Snow Days

It’s my imagination that gets me into trouble.  It always has.  Like when I told Mom I was going to Kim’s after school, got off at her bus stop with a boy named Eric, and walked to the football game at the high school.  I was in sixth grade, already a hopeless romantic in search of magic carpet ride experiences.  And really, my parents have only books to blame.

Young adult literature satisfied neither my vocabulary prowess nor my literary pride.  I read those on my older brothers’ assigned reading lists, before I would register the associated undertones or encounter any of their universal themes in my own life.  Before my pre-teen taste buds had fully developed, I’d tasted the rich delicacies of American literature.  My appreciation was premature, immature.  My still-forming psyche was negotiating with J. D. Salinger’s Holden Caulfield in the afternoon and attending my first school dance with Eric that night, seven months after the football fiasco that got me grounded until that romantic outing.

I’d begged and pleaded to go.   My brother P.J. would chaperone, of course.  How could I miss my first school dance?  This was a twelve-year old’s rite of passage.  I’d written in my diary about what I imagined the night would be like.  I had picked out the perfect dress.  Davey had asked me, but I held out for Eric who caved a few days before the dance.  I had the perfect date.  He was on the lacrosse team with P.J., splitting our ages in the seventh grade.  An older guy.  We would laugh and glide in the Electric Slide, then a slow song would come on, and he’d take my hand.

Perhaps my vision of a school dance was first influence not by literature, but by movies my mother and I would watch together on snow days.  Anne of Green Gables.  We’d watch the whole VHS series, cuddled up together with snacks, cozy  blankets, and each other.  I imagined a first dance to be like Anne Shirley’s, wearing a beautiful dress and choosing suitors from a dance card, selectively employing a bit of coy flirting that might culminate in a stolen kiss, brief yet full of sentiment.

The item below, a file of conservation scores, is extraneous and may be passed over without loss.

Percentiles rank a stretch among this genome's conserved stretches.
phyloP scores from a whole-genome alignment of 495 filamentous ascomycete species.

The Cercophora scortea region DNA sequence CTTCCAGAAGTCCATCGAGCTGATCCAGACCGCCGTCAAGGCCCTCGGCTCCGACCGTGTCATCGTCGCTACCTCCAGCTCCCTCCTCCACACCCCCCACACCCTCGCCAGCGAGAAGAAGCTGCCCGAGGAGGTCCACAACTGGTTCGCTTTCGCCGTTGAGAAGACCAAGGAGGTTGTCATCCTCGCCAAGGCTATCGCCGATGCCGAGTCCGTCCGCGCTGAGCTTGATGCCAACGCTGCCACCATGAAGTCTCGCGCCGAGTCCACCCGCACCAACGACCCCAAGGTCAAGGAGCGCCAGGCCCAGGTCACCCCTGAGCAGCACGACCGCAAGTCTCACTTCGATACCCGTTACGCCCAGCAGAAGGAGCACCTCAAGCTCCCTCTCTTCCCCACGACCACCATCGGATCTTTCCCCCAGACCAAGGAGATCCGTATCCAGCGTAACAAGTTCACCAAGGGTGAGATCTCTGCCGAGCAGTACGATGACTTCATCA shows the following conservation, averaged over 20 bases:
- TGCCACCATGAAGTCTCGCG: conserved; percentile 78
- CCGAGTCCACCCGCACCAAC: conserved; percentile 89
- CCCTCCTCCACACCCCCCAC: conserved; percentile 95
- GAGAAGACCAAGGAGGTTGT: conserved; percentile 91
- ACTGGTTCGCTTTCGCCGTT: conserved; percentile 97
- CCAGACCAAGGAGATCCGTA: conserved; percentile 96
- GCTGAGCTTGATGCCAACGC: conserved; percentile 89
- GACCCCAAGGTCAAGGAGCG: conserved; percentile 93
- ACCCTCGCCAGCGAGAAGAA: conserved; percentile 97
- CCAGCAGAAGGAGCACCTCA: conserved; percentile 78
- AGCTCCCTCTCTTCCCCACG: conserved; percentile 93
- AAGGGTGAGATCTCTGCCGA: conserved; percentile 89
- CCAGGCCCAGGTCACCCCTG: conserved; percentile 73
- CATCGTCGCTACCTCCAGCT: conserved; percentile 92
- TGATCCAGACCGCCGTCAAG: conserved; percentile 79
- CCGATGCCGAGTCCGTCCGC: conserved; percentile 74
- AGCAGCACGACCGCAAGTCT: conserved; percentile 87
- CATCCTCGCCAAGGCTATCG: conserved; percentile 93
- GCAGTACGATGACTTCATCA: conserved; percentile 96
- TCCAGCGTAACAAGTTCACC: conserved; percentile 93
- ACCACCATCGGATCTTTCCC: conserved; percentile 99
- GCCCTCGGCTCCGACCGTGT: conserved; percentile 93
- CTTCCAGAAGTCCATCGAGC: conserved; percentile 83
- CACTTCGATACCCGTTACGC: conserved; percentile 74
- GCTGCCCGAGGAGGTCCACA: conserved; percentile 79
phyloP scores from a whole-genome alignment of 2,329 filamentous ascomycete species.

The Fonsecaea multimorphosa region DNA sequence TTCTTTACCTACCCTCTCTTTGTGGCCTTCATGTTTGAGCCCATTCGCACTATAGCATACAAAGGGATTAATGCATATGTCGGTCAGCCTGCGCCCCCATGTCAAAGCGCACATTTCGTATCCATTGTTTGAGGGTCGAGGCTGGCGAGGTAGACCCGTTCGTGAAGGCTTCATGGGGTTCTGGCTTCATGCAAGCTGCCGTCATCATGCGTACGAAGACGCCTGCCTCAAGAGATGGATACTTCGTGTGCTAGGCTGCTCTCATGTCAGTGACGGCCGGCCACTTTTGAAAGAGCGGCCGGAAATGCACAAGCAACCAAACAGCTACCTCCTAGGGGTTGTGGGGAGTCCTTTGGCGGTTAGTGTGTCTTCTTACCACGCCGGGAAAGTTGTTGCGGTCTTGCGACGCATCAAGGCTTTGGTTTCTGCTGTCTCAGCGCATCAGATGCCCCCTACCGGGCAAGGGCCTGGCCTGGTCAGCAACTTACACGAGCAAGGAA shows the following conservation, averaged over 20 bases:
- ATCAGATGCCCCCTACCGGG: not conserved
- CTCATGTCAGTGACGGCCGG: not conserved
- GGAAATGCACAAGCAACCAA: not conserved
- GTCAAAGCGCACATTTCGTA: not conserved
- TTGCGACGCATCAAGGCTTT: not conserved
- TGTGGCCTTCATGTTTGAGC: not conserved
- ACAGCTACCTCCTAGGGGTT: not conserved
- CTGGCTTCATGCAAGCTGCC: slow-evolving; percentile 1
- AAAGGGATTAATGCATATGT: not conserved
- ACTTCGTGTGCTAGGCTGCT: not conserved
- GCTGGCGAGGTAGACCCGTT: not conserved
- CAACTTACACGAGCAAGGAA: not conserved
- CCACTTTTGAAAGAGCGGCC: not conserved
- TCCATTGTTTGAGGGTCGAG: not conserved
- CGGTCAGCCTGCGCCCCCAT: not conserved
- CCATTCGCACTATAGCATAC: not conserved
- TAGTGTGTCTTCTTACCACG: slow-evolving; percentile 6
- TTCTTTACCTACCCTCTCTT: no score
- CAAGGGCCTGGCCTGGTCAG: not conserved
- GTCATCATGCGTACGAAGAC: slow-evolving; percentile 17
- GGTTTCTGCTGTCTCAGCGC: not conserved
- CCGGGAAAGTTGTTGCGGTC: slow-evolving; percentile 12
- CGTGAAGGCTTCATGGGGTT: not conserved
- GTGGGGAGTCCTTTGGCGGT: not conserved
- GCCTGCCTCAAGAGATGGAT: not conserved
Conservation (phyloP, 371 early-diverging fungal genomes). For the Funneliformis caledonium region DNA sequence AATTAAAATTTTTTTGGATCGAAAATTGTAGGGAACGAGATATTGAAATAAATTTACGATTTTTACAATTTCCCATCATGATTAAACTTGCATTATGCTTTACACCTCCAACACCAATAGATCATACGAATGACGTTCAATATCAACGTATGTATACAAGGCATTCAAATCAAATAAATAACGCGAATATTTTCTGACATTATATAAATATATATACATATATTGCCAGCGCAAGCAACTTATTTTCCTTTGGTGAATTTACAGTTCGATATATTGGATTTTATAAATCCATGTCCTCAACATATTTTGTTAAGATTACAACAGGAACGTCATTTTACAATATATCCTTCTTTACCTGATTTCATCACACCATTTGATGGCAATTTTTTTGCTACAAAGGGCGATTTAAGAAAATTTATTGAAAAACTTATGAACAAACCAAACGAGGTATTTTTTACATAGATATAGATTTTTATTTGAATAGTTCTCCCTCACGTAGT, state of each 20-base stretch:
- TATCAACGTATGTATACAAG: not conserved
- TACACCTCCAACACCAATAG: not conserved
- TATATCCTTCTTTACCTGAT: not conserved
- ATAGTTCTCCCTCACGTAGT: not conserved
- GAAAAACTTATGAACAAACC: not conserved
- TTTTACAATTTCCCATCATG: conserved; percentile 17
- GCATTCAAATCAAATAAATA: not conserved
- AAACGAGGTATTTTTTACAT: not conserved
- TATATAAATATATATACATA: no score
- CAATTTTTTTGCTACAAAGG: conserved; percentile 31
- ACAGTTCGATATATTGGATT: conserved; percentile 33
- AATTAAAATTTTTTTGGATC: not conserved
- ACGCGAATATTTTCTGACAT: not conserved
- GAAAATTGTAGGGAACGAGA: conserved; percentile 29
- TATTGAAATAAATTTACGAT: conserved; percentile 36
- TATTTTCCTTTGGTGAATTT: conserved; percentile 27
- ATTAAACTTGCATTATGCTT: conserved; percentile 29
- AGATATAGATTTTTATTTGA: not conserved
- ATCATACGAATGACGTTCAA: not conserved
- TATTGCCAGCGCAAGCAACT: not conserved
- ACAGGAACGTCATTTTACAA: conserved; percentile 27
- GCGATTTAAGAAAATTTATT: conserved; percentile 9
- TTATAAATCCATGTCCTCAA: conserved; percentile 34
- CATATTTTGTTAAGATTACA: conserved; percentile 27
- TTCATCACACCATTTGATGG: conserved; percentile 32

Have I mentioned I was twelve?  Or that Eric was on the lacrosse team?  The night itself was perfect, warm with the sun just setting when my parents dropped us off and we met Eric at the entrance.  P.J. was laughing, I’m sure, but this was not what I had planned.  It turns out, the younger players on the team were forced get mohawks.  Eric’s red hair was now shaven above the ears and spiked up in the middle like the plume of a knight’s helmet, yet nothing in its complement to khaki’s or a nice shirt resembled shining armor.

I could feel my first dance unraveling at that moment, before the night began.   I had dreamed of this night, had encountered Scarlett O’Hara’s passion and intimacy in other snowed-in movie days with my mom, had even pouted my way through a cold Halloween the previous year with Scarlett’s banana curls and a hoop skirt gown.  I’d read about romance.  I’d seen it in movies.  I’d scripted my own night perfectly.  This haircut wasn’t in the script.

It didn’t fit my imagination’s pre-conceived moment, but I wasn’t ready to abandon the magic carpet just yet.  Y.M.C.A loosened things up a bit.  We lost my brother in the Electric Slide, and I was certain the night would be redeemed by something worthy of the teenage romance section in the library at the very least.  The music slowed.   Eric pulled me close, putting one hand around my waist and lifting my right arm up with the other, seemingly in one motion tucking my head between his head and his chest.

I hadn’t imagined his heart beat.  I wasn’t prepared for the scent of adolescent sweat beneath perfume that wafted from the couple to our left.  I pulled back a few inches, and I could see Eric was singing the well-known words.  I laughed, joining him, hoping for a little comic relief.  “I swear by the moon and the stars in the sky…” In my imagination, this had been perfect.  My imagination didn’t account for unknown variables.  No one was sweating at Anne Shirley’s first dance.

Then he kissed me.  It was what I had wanted, right?  My first kiss at my first dance on my first official date with a guy I’d been crushing on all year.  His kiss wasn’t brief or respectable.  Scarlett O’Hara probably would have slapped him.  But my braces and glasses didn’t lend me the same confidence as my Halloween costume had.  I simply hugged him goodnight near the car, appropriate behavior in front of my family.